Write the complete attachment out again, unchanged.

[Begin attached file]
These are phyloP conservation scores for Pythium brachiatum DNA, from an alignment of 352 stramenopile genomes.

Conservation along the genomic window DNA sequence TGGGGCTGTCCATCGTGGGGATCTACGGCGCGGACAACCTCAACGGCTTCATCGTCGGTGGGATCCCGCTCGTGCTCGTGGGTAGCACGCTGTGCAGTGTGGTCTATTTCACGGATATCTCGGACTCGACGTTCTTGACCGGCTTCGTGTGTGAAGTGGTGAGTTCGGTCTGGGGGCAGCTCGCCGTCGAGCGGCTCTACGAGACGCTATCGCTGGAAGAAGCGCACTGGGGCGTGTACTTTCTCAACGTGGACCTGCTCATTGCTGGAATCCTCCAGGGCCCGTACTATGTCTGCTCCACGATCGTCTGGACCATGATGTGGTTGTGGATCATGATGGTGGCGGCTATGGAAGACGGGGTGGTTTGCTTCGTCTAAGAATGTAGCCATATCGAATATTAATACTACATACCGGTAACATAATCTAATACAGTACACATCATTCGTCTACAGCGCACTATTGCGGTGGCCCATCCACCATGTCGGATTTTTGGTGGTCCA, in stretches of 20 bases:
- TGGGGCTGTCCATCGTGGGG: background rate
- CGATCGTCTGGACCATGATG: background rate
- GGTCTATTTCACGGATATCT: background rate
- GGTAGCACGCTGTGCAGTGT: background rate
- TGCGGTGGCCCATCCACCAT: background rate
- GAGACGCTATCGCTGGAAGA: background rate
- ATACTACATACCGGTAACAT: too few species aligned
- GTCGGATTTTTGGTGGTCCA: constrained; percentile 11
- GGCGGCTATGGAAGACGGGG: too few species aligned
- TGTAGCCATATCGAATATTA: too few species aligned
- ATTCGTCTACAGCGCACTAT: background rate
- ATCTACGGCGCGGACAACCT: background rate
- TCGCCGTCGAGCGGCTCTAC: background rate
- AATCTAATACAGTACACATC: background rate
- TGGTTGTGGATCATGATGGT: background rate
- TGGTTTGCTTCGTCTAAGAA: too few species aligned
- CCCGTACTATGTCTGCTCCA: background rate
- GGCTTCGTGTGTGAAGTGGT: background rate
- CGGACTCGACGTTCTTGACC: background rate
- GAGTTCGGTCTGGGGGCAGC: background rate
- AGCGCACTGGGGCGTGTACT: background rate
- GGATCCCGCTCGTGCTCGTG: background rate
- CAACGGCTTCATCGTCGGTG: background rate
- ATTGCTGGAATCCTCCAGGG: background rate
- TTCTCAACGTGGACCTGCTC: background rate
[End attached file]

These are phyloP conservation scores for Pythium brachiatum DNA, from an alignment of 352 stramenopile genomes.

Conservation along the genomic window DNA sequence TGGGGCTGTCCATCGTGGGGATCTACGGCGCGGACAACCTCAACGGCTTCATCGTCGGTGGGATCCCGCTCGTGCTCGTGGGTAGCACGCTGTGCAGTGTGGTCTATTTCACGGATATCTCGGACTCGACGTTCTTGACCGGCTTCGTGTGTGAAGTGGTGAGTTCGGTCTGGGGGCAGCTCGCCGTCGAGCGGCTCTACGAGACGCTATCGCTGGAAGAAGCGCACTGGGGCGTGTACTTTCTCAACGTGGACCTGCTCATTGCTGGAATCCTCCAGGGCCCGTACTATGTCTGCTCCACGATCGTCTGGACCATGATGTGGTTGTGGATCATGATGGTGGCGGCTATGGAAGACGGGGTGGTTTGCTTCGTCTAAGAATGTAGCCATATCGAATATTAATACTACATACCGGTAACATAATCTAATACAGTACACATCATTCGTCTACAGCGCACTATTGCGGTGGCCCATCCACCATGTCGGATTTTTGGTGGTCCA, in stretches of 20 bases:
- TGGGGCTGTCCATCGTGGGG: background rate
- CGATCGTCTGGACCATGATG: background rate
- GGTCTATTTCACGGATATCT: background rate
- GGTAGCACGCTGTGCAGTGT: background rate
- TGCGGTGGCCCATCCACCAT: background rate
- GAGACGCTATCGCTGGAAGA: background rate
- ATACTACATACCGGTAACAT: too few species aligned
- GTCGGATTTTTGGTGGTCCA: constrained; percentile 11
- GGCGGCTATGGAAGACGGGG: too few species aligned
- TGTAGCCATATCGAATATTA: too few species aligned
- ATTCGTCTACAGCGCACTAT: background rate
- ATCTACGGCGCGGACAACCT: background rate
- TCGCCGTCGAGCGGCTCTAC: background rate
- AATCTAATACAGTACACATC: background rate
- TGGTTGTGGATCATGATGGT: background rate
- TGGTTTGCTTCGTCTAAGAA: too few species aligned
- CCCGTACTATGTCTGCTCCA: background rate
- GGCTTCGTGTGTGAAGTGGT: background rate
- CGGACTCGACGTTCTTGACC: background rate
- GAGTTCGGTCTGGGGGCAGC: background rate
- AGCGCACTGGGGCGTGTACT: background rate
- GGATCCCGCTCGTGCTCGTG: background rate
- CAACGGCTTCATCGTCGGTG: background rate
- ATTGCTGGAATCCTCCAGGG: background rate
- TTCTCAACGTGGACCTGCTC: background rate